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The Last Days of Socrates Summary

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Last Days of Socrates

Socrates was a Greek Athenian philosopher and is often credited as one of the founders of western philosophy. The Last Days of Socrates is a simple, but somewhat hard to read book. It is written by Plato, a student of Socrates. It consist of four dialogues that talk about Socrates activities before his trail and death. In these dialogues you get to know a few other characters and what their views are by the opinions expressed through conversation with Socrates. These series of conversations and speeches, confirm and deny each others statements and beliefs. To show this, I will explain the books with a bit more in depth.

The book of Euthyphro is set to the time of right before Socrates trial. It begins when Socrates ask Euthyphro why he is waiting near the court and Euthyphro replies saying that he is prosecuting his father for murder. Surprised by this Socrates says the he must have advanced knowledge on these matters and that his father must have murdered another family member. Euthyphro says that he is indeed an expert of these matters but the man his father murdered was not a family member. He also says that since his father committed an unholy deed and "polluted" his family, then his sins must be purged by means of prosecution. This is where Socrates and Euthyphro begin their (somewhat hard to follow) discussion about holiness and how it is recognized. In the discussion, one of Euthyphro's arguments is that what is holy is approved by the gods. Socrates cleverly combats this definition and points out that it is clearly insufficient. He does this by explaining by saying that if the gods approve of something because it is holy, then their approval cannot be what makes it holy. In the same way, if it is holy because the gods approve of it, then we still don't know why the gods approve of it. The discussion and book end, when Euthyphro storms off because Socrates cleverly turns all of his arguments against him.

The next book, Apology, is about Socrates trial in Athenian court. Socrates is being charged with inventing new gods and not recognizing the ones that exist. Meletus, the man responsible for bringing Socrates to the jury also says that he is corrupting the youth of Athens. Before speaking to the jury, he apologizes in advance for speaking in the manner he is used to. For he had no experience with law courts. During his trial, Socrates is very calm and maintains his posture even with knowing his life is possibly at stake. As time goes on, he logically deflects each accusation against him continually proves his point that each man has responsibility for his own actions. Near the end of his trial, Socrates gets a little arrogant and says that Athens is like a lazy horse, and he is a gadfly stinging the horse. In other words without him, Socrates claims that the Athenian state will fall into a deep sleep, but through his teachings it can be awakened into a productive and virtuous action. Sadly in the end he is found guilty and is sentenced to death by drinking hemlock.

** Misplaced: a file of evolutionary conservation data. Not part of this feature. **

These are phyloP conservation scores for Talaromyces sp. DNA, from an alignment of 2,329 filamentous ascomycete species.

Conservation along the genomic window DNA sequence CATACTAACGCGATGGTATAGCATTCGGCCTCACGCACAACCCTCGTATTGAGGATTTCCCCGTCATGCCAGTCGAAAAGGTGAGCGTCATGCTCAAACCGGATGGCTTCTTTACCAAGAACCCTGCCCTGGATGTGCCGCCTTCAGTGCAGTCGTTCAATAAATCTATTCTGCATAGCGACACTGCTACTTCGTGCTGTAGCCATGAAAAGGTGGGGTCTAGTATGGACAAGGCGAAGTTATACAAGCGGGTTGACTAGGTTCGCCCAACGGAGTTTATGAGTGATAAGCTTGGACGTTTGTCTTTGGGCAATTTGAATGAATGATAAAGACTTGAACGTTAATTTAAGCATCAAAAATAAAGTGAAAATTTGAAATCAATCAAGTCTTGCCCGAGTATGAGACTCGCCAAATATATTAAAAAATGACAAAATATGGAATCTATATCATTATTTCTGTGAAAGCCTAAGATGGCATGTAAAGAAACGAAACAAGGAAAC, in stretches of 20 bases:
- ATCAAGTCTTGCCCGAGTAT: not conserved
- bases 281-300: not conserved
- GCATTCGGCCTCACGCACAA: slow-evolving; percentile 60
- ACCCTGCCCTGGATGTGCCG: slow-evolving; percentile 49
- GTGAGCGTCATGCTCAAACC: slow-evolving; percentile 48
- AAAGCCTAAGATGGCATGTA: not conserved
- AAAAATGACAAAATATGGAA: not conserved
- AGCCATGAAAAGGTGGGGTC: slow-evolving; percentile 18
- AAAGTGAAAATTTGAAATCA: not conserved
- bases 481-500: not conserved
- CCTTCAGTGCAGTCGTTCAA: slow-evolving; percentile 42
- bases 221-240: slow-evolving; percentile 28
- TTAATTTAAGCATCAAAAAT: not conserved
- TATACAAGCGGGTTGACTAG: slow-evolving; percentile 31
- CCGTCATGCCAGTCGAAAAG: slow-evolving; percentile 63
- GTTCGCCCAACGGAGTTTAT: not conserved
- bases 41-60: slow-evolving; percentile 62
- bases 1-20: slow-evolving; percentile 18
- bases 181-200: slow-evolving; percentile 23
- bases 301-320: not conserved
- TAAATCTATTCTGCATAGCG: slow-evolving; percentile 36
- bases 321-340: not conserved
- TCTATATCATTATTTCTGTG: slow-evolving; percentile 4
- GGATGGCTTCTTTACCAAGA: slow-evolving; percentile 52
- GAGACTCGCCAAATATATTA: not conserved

The third book, Crito, takes place in Socrates prison cell. Crito (Socrates friend), waits outside Socrates cell till he wakes. Crito then urges Socrates to escape with him because Socrates day of execution is near. He then gives Socrates two reasons why he should come with him. First, if he stayed, he would be aiding his enemies in wronging him unjustly, and therefore be acting unjustly himself. Second, he would be abandoning his sons and leaving them without a father/teacher/mentor. Socrates first replies by saying that no one should worry about public opinion and

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